Alzheimer’s disease (AD) is the most common neurodegenerative disorder found among older adults at the age of 65 and above (Schwamborn, 2018). Symptoms of AD are memory loss, cognitive declination, disorientation, language deficit, impaired concentration, personal hygiene and self-care declination as well as behaviour and personality changes (Bature, F., Guinn, B. A., Pang, D., & Pappas, Y, 2017).
At this point of time, the exact causes of AD are still not being publicized. However, researchers believe that the early-onset of AD are caused by the genetic mutations related to the production of beta-amyloid protein (Robert V. Kail, 2019). Also, genetic inheritance can be a component that had caused early-onset AD. Although causes of later-onset AD are more complicated and had not been well documented yet, researchers are focusing on studying the relationship of amyloid plagues and neurofibrillary tangles with the AD patient’s brain (Munoz, D. G., & Feldman, H, 2000). According to the beta-amyloid cascade hypothesis (Robert V. Kail, 2019), when beta-amyloid deposits causes neuronal death severely enough, AD is established.
Having no effective treatment for AD patients, there is still ways to alleviate their symptoms. Although drugs provide little long-term relief, cholinesterase inhibitors are an approved drug treatment that can be used to treat AD patients (Briggs, R., Kennelly, S. P., & O’Neill, D, 2016). Behavioural strategies such as putting large calendars to help AD patients with time orientation and memory interventions based on the E-I-E-I-O approach can effectively help AD patients (Robert V. Kail, 2019).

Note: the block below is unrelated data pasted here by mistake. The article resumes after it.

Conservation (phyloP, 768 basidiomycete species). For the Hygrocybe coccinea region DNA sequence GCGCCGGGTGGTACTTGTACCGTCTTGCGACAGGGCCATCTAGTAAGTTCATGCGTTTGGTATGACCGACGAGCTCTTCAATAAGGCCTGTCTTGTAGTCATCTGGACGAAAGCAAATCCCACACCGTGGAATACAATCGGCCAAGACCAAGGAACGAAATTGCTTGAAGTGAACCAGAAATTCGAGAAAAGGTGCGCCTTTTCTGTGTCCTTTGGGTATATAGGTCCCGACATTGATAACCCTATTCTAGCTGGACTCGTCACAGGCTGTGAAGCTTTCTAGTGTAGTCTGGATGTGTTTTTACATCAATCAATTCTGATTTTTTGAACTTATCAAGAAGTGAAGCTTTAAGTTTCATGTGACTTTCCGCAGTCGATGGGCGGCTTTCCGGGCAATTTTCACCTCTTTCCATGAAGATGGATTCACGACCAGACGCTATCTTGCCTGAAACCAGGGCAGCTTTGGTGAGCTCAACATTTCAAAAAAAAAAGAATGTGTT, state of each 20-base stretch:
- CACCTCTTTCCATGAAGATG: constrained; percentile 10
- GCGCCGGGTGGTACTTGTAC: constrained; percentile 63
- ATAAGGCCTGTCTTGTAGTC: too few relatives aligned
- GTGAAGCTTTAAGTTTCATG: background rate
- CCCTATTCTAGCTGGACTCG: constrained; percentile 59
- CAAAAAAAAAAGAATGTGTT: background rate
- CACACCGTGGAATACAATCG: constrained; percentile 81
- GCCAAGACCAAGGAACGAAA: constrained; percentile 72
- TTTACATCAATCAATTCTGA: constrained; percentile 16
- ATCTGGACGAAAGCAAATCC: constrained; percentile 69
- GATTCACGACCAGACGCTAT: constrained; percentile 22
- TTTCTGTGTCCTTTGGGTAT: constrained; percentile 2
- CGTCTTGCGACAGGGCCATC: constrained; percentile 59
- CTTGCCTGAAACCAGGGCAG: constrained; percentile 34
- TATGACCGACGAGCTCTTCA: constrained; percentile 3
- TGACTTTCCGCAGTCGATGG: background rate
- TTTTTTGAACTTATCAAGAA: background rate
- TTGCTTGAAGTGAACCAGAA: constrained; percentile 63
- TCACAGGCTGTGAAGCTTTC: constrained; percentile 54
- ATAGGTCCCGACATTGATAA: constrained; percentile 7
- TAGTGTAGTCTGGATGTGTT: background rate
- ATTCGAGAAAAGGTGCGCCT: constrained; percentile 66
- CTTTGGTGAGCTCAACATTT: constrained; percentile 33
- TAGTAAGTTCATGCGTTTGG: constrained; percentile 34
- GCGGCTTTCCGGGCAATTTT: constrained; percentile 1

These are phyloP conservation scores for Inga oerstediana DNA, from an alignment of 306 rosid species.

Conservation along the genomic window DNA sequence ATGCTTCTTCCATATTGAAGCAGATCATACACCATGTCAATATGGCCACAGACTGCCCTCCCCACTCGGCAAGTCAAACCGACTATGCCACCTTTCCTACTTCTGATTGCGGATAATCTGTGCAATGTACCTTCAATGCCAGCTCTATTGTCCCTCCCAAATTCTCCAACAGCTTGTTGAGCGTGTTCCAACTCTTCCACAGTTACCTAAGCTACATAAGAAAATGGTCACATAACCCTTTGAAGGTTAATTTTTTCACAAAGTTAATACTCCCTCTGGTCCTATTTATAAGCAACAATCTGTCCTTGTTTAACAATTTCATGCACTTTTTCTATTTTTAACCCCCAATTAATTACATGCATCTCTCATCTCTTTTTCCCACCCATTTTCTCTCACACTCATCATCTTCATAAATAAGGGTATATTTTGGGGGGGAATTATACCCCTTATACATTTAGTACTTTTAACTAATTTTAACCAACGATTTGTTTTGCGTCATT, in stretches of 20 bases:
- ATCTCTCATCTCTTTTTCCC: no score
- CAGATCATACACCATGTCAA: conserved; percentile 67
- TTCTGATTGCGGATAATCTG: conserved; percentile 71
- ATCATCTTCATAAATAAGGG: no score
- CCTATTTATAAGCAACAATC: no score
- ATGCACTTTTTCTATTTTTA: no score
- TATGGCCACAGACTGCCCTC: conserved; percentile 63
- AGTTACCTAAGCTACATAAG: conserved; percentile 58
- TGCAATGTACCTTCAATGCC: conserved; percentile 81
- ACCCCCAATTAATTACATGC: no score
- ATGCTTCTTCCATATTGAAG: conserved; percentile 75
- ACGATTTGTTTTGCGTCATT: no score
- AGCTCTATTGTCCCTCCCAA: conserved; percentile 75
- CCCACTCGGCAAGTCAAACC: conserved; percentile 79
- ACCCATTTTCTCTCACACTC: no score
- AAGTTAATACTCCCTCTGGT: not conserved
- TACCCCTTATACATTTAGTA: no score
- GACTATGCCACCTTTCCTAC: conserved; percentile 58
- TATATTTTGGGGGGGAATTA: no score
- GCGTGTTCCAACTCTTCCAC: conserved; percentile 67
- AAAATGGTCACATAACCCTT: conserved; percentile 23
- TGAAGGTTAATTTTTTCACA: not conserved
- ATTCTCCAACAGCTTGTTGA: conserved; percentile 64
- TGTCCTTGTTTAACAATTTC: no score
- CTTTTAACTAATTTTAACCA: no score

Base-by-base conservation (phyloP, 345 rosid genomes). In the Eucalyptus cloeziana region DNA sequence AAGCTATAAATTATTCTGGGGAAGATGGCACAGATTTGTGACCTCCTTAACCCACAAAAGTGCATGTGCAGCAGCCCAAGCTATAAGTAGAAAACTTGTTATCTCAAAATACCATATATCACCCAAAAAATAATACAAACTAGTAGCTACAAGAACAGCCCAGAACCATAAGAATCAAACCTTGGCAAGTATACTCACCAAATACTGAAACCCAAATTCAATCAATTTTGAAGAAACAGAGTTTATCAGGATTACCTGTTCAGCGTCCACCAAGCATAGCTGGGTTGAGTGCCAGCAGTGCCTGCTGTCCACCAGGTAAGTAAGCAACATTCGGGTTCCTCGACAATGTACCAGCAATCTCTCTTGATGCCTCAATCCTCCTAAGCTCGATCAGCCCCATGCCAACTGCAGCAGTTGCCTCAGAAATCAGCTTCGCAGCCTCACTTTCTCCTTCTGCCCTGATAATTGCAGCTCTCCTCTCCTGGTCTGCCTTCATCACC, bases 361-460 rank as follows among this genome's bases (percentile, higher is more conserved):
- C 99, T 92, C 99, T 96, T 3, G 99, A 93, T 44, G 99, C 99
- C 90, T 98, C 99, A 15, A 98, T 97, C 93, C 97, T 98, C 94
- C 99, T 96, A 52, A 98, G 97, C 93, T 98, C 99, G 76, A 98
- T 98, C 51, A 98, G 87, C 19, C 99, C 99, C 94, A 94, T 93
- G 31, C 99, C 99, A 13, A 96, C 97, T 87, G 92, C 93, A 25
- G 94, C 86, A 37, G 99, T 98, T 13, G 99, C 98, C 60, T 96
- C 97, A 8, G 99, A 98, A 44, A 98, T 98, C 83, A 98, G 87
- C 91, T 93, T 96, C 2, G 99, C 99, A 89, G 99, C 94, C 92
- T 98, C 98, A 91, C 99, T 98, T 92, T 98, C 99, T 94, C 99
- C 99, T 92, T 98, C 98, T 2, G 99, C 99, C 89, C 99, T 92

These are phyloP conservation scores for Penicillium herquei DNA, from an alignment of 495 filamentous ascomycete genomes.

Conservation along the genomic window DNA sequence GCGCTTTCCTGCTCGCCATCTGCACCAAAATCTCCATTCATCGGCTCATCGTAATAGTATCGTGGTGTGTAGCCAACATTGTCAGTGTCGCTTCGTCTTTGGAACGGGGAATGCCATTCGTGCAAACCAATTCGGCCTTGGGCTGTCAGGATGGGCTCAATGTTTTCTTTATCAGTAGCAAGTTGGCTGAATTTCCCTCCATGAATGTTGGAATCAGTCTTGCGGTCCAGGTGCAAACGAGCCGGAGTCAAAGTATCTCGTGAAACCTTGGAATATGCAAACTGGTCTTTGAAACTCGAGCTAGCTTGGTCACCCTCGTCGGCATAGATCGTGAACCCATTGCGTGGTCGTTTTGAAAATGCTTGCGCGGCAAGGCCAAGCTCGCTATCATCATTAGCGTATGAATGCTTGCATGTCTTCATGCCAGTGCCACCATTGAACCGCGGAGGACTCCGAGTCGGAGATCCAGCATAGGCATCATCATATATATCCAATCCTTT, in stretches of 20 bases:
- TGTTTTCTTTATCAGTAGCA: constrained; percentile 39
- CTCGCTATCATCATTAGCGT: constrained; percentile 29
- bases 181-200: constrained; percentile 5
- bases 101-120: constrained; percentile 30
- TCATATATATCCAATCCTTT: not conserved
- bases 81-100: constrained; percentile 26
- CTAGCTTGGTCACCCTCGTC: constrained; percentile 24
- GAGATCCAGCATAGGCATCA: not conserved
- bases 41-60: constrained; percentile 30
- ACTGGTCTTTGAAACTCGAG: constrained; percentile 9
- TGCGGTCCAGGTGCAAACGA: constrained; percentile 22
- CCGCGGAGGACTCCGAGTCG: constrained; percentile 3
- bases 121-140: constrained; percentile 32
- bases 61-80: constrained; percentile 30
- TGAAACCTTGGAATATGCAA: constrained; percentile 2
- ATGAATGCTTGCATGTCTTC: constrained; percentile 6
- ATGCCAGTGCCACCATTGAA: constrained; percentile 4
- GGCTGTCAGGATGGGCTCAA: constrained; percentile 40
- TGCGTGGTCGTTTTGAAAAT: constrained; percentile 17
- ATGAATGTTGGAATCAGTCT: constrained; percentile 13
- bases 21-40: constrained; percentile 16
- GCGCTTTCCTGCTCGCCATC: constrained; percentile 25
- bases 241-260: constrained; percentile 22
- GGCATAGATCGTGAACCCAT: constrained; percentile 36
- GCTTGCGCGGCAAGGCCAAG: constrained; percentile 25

Being the second most common form of progressive neurodegenerative disease, Parkinson’s disease (PD) normally first develops at the age of 60 (DeMaagd, G., & Philip, A. , 2015). Symptoms of PD include tremor, rigidity, slowness of movement, difficulty chewing, swallowing, speaking and impaired coordination (National Institute on Aging (NIA), 2017).
Furthermore, PD is caused by the deterioration of dopamine production in the midbrain (Robert V. Kail, 2019). PD happens when impaired neurons in the brain produces lesser dopamine that is responsible for movements and thus resulted in movement difficulties. Moreover, features of PD include the loss of nerve endings that produce norepinephrine and the presence of Lewy bodies found in brain cells (DeMaagd, G., & Philip, A. , 2015). According to (National Institute on Aging (NIA), 2017), many researchers had now agreed that PD is caused by a combination of genetic factors and environmental factors.
The most common type of therapy given to PD patients is the Levodopa therapy (Jankovic, J., & Aguilar, L. G., 2008). To replenish the declining supply of the patients’ brain, Levodopa is a type of medication that can be used by nerve cells to create dopamine. Moreover, for PD patients that have motor complications and do not respond well with medications, Deep-brain stimulation (DBS) of the subthalamic nucleus (STN) is another option for them (Anna Castrioto, 2014). DBS is a surgical procedure which implants electrodes into the patient’s brain and connects them to the programmable neurostimulator. Neurostimulator and the electrodes painlessly stimulate the brain, helping many of the movement-related symptoms such as trembling and slowness of movement to cease (National Institute on Aging (NIA), 2017)